Innovative programs help you prepare for many careers and graduate school.
What is economics?
Economics is a social science concerned with explaining and predicting events in a world of limited productive resources and unlimited human desires. In this context, the economist analyzes problems relating to choice, equity, and efficiency from an individual as well as from a social standpoint. Globilization, changing technology, pollution, unemployment, inflation, economic growth, business forecasting, banking, taxation and poverty are but a few of the topics dealt with by economists.
What are the economics programs at Shippensburg?
Shippensburg University offers two different programs in economics. They are: the bachelor of sciences (B.S.) degree with a major in economics and the bachelor of science in education (B.S.Ed.) with a major in economics.
The B.S. degree consists of a major in economics within an arts and sciences (liberal arts) context. It is ideal for students who find economics interesting and challenging, yet also desire the broadening experience of an arts and sciences education. The student takes 27 hours of economics and 93 hours in a variety of other disciplines. This program provides the student with a strong analytical and social science background and, therefore, with considerable flexibility for employment in business, government, banking, and many other fields. It also provides excellent preparation for graduate and professional study, notably in such areas as law, business, public administration, and, of course, economics.
What are the new B.S. options in economics?
In order to highlight the relationships between certain disciplines and majors, students pursuing a B.S. in economics have the opportunity to combine their economics program with courses from other departments. Combinations are available between economics and the following areas: a) Business, b) Mathematics, c) Political Science, d) Public Administration and e) Social Science.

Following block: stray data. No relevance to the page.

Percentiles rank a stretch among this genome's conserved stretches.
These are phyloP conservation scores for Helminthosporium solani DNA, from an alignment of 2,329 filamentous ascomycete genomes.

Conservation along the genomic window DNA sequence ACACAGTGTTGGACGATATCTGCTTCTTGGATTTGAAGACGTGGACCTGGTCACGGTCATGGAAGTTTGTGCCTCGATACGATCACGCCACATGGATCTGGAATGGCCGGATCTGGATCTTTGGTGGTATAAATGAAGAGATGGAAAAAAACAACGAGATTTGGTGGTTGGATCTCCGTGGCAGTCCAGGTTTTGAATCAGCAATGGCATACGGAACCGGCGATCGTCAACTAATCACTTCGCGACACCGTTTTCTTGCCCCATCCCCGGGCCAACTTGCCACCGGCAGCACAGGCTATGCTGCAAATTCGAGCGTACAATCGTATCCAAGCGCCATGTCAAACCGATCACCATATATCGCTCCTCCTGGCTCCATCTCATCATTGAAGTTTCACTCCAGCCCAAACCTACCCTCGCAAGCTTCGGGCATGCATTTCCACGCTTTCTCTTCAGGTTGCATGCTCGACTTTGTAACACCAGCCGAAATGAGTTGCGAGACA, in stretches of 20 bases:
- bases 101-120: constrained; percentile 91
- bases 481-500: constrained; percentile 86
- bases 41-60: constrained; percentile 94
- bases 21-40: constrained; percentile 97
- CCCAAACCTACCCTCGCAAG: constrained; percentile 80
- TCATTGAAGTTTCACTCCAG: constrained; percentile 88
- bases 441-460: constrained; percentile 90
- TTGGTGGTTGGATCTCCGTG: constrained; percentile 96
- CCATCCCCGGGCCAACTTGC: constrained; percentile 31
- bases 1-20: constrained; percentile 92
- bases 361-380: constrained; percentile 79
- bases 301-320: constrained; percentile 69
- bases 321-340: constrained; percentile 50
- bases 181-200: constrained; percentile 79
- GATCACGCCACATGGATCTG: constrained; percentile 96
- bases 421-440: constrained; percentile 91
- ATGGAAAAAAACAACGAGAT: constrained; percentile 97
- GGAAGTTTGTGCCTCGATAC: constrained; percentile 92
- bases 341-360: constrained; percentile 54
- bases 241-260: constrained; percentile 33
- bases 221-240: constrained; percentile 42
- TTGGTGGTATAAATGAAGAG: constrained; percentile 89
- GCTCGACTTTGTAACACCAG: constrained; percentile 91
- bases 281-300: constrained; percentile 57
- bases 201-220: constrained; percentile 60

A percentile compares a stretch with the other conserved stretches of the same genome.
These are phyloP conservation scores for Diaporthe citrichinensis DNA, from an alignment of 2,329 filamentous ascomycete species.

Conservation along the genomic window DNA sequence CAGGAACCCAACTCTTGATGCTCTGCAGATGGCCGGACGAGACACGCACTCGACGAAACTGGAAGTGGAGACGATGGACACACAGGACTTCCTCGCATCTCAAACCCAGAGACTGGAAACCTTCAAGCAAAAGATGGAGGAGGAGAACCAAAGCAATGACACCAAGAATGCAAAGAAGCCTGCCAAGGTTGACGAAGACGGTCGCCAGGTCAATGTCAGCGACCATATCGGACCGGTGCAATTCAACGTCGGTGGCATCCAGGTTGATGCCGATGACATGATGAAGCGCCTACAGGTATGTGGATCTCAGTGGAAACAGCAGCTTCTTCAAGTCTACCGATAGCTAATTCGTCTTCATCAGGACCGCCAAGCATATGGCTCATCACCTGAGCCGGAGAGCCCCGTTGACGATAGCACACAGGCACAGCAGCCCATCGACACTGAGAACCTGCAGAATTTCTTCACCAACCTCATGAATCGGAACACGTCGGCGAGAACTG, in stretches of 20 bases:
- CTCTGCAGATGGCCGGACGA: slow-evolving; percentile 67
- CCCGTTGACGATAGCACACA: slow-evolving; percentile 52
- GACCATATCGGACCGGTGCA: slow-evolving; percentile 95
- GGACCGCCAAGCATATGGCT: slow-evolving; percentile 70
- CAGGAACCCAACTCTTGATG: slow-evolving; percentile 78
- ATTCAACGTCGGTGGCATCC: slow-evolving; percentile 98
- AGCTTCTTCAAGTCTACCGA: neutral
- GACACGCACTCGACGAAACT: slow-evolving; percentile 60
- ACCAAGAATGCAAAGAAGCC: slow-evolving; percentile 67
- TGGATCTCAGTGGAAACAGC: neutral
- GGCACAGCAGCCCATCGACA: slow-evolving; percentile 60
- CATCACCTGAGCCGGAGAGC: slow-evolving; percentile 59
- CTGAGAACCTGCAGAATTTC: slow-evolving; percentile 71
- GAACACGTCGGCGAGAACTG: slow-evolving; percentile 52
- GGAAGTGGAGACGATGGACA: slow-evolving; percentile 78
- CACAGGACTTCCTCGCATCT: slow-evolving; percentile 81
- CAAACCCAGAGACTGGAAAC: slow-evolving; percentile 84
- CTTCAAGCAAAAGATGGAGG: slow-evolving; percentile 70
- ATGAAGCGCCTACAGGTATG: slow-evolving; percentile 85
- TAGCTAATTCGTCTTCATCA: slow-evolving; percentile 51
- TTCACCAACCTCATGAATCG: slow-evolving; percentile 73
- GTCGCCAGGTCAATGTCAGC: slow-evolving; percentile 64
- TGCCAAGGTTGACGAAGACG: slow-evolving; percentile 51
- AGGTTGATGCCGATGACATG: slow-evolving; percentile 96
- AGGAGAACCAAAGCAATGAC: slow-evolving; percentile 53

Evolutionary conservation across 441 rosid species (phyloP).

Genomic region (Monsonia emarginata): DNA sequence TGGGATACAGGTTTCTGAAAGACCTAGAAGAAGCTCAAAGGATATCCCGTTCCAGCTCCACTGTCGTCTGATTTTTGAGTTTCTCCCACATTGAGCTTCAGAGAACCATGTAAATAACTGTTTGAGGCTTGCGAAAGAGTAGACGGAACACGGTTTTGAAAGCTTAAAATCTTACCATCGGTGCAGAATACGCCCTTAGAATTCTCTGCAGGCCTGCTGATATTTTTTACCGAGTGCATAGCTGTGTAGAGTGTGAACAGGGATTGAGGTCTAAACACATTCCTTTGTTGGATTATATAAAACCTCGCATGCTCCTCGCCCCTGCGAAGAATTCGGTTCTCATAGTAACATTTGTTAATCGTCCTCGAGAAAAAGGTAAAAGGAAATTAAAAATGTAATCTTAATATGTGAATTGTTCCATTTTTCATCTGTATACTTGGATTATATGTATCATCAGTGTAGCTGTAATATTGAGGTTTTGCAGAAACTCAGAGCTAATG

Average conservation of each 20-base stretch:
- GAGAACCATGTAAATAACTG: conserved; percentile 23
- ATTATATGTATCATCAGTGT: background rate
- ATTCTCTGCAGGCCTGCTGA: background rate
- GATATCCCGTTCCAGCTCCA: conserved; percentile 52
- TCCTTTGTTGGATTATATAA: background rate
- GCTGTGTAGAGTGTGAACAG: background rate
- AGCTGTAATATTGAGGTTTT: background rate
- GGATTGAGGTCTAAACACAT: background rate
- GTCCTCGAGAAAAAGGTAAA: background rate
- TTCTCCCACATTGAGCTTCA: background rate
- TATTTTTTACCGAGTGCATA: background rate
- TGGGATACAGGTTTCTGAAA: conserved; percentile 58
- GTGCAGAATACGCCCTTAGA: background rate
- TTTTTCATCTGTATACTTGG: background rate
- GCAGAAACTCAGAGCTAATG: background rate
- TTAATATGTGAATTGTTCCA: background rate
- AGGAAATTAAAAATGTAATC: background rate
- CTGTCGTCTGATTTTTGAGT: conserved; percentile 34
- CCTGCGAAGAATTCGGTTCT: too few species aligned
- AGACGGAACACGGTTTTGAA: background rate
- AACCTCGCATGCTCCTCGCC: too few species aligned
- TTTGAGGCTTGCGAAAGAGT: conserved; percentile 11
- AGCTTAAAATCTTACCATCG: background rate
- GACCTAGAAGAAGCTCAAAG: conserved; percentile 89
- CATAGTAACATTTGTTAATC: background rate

Students in these programs will graduate with a B.S. in economics and a concentration in one of the other fields of study. The specifics of each concentration vary, but with the exception of the Social Science concentration, students would also earn a minor in their additional field. The B.S. in economics with a minor in an appropriate field will appeal to students intellectually and will serve as appropriate preparation for careers and graduate school.
Why study economics at Shippensburg?
The faculty at Shippensburg is committed to quality teaching and to meeting the needs of the individual student. Economics electives are offered in a wide variety of areas, and class sizes are generally small, permitting individual attention in a seminar atmosphere. These advantages are not found at many large institutions. In addition, all classes are taught by full-time faculty members who hold advanced degrees from leading universities. These faculty members enrich their teaching by actively engaging in professional research as evidenced by numerous articles in leading professional journals. The faculty also renders numerous services to the local and extended community. A combination of dedication to the highest principles of scholarship and of a faculty and staff concerned with the quality of higher education creates an environment conducive to learning and to the full development of the well-rounded student.
What are the career opportunities in economics?
In addition to receiving excellent preparation for graduate study in many fields, young men and women who successfully complete one of the economics programs have a wide range of excellent employment opportunities open to them in business, teaching, and government.
Medium- and large-size corporations frequently recruit persons with degrees in economics for their management training programs. This results from the belief that the study of economics provides an individual with a broad background and analytical ability that are important prerequisites for advancement into top management. While economists are also recruited in the private sector to engage specifically in economic research and economic analysis, such positions frequently require an advanced degree.
Local, state, and federal governments currently offer a wide variety of challenging positions for economists and in such allied professions as urban planning and environmental analysis. Recent federal concerns, such as those revealed in the National Environmental Planning Act and the Occupational Health and Safety Act, have intensified the demand in all levels of government for economists.
Who should study economics?
Students who find the study of economic principles and systems enjoyable frequently are adept in abstract reasoning and are comfortable working with conceptual models. The economist's analytical framework is adaptable to understanding a variety of social and business phenomena. Students who select either economics program will find the material both demanding and rewarding.